How to Use a Straight Catheter at Home (Female): Care Instructions

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Your Care Instructions

Self-catheterization is a way to completely empty your bladder when you need to. You put a thin tube called a catheter into your bladder. This lets the urine flow out.

You may use a catheter if you have nerve damage, a problem with your urinary tract, or diseases that weaken your bladder muscles. Emptying your bladder regularly can prevent urine leaks during the day. It can also prevent kidney damage from blocked urine or infections.

Some urinary catheters are left in the bladder for as long as needed. But an intermittent, or straight, urinary catheter is taken out right after it is used. Straight catheters come in different lengths and types. Some types are used one time only. Others can be used many times. Your doctor or nurse will let you know what type you will need and where to get supplies.

Replace the catheter as instructed or before it wears out. Disposable catheters can be thrown away after each use.

You can empty your bladder every 4 to 6 hours, or as your doctor recommends. It takes practice to learn how to place the catheter. It may be uncomfortable at first, but it should not cause pain. If your doctor asks you to measure your urine, you can catch it in a container that he or she gives you. Note the amount of urine, and the date, and time.

It's very important to be clean when you use the catheter. This helps prevent infection. Keep your hands, the catheter, and the pubic area around your urethra clean. (When you urinate, the urethra carries urine from the bladder to the outside of the body. The urethra is just above the opening to the vagina.)

Follow-up care is a key part of your treatment and safety. Be sure to make and go to all appointments, and call your doctor or nurse call line if you are having problems. It's also a good idea to know your test results and keep a list of the medicines you take.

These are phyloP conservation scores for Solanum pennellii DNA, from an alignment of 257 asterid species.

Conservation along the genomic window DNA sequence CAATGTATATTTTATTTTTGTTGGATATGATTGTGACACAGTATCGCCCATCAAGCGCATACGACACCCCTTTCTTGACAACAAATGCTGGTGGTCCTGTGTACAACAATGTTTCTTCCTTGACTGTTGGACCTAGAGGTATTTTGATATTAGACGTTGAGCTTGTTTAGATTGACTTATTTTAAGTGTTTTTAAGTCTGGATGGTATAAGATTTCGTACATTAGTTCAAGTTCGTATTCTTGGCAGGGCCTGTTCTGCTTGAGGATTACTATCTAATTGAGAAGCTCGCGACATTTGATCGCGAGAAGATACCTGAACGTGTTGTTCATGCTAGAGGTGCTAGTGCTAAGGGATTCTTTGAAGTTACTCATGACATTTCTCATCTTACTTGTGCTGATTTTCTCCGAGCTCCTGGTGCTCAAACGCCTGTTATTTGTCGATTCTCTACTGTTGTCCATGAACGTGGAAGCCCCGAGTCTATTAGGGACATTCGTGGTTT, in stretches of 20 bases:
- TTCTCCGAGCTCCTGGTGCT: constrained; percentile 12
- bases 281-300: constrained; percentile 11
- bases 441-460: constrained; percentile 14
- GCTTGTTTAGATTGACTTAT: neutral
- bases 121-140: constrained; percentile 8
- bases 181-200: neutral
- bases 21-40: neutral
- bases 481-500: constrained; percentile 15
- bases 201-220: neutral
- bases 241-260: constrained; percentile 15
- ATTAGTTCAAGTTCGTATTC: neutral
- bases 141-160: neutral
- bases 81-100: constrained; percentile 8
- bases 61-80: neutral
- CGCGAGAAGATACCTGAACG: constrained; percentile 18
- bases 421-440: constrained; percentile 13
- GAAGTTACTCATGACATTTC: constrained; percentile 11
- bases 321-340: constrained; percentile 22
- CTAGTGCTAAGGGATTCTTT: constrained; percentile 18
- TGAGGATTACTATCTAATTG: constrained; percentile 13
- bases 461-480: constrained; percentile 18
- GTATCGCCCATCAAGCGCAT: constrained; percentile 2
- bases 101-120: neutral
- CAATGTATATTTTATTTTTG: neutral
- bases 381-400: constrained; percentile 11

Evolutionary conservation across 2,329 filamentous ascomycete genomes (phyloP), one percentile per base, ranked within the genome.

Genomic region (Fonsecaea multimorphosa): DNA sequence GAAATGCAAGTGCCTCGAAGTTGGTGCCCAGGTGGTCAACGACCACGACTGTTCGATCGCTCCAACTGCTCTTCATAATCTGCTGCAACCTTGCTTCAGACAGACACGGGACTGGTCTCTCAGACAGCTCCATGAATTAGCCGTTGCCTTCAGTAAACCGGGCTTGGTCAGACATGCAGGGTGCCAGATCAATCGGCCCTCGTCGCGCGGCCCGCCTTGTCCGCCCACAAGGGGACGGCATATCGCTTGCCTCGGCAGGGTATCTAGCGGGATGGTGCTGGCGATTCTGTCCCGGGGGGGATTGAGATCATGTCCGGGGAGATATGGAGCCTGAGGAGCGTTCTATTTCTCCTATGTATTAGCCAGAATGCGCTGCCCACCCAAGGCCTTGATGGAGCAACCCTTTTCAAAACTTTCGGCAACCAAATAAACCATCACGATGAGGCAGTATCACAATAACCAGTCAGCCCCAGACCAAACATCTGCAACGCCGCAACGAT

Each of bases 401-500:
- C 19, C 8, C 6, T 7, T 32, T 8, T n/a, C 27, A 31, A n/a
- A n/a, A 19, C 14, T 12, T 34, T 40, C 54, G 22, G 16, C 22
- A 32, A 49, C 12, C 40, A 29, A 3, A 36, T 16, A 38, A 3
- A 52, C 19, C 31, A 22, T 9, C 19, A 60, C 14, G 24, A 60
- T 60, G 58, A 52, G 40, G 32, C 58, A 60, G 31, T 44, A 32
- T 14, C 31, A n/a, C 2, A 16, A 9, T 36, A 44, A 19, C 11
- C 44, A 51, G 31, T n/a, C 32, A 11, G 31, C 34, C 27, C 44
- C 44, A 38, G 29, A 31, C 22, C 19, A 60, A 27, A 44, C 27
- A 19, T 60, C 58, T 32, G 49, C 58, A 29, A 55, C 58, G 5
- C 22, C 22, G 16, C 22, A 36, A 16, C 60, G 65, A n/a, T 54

How can you care for yourself at home?

Prepare to insert the catheter

Bathroom sink area, showing supplies of hand soap, catheter, lubricating jelly, and mirror.
slide 1 of 4
slide 1 of 4, Prepare to insert the catheter,
  1. Note signs that you may need to empty your bladder. These include swelling in your belly, a feeling of fullness, sweating, chills, or a headache. Try to urinate first, if you can, before you use the catheter.
  2. Gather the supplies you need to insert the catheter. You will need:
    • The catheter.
    • A mirror (or cell phone camera) if you want to use one.
    • A container to hold the urine. (If you empty the urine right into the toilet, you won't need the container.)
    • Lubricating jelly, such as K-Y Jelly, that dissolves in water. Don't use a petroleum jelly such as Vaseline.
  3. You may want to use a clean face cloth or towel, and a bag or plastic tub to hold the supplies.
  4. Wash and dry your hands.

Find and clean the area around the urethra

Woman inserting catheter, with detail of urethra, vagina, and catheter insertion.
slide 2 of 4
slide 2 of 4, Find and clean the area around the urethra,
  1. Choose a comfortable position with your legs spread. You may want to put one leg up on the toilet. Or you can lie on your back with your legs bent and spread in a "frog" position. Place the urine container between your legs (if you are using one).
  2. Spread apart the lips of your pubic area. Clean the area well with soap and water.
  3. Spread the lubricating jelly on the tip of the catheter. Put the other end of the catheter over the toilet bowl or in the container to catch the urine.

Insert the catheter

Side view of female anatomy, showing the insertion of the catheter.
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slide 3 of 4, Insert the catheter,
  1. Gently insert the catheter into the urethra opening until urine begins to flow out. (You may want to use a mirror or a cell phone camera to see better.) Then insert it about 2.5 centimetres more.
  2. Let the urine drain into the container or the toilet.

Drain bladder and remove the catheter

Side view of female anatomy, showing draining of bladder with a catheter.
slide 4 of 4
slide 4 of 4, Drain bladder and remove the catheter,
  1. Remove the catheter slowly. Wash it with warm, soapy water. Dry it and put it into a clean container.
  2. Wash and dry your hands.

When should you call for help?

Call your doctor or nurse call line now or seek immediate medical care if:

  • You have symptoms of a urinary tract infection. These may include:
    • Pain or burning when you urinate.
    • A frequent need to urinate without being able to pass much urine.
    • Pain in the flank, which is just below the rib cage and above the waist on either side of the back.
    • Blood or pus in your urine.
    • A fever.
  • Your urine smells bad.
  • You can't pass any urine.

Watch closely for changes in your health, and be sure to contact your doctor or nurse call line if you have any problems.

Where can you learn more?

Go to https://www.healthwise.net/patientEd

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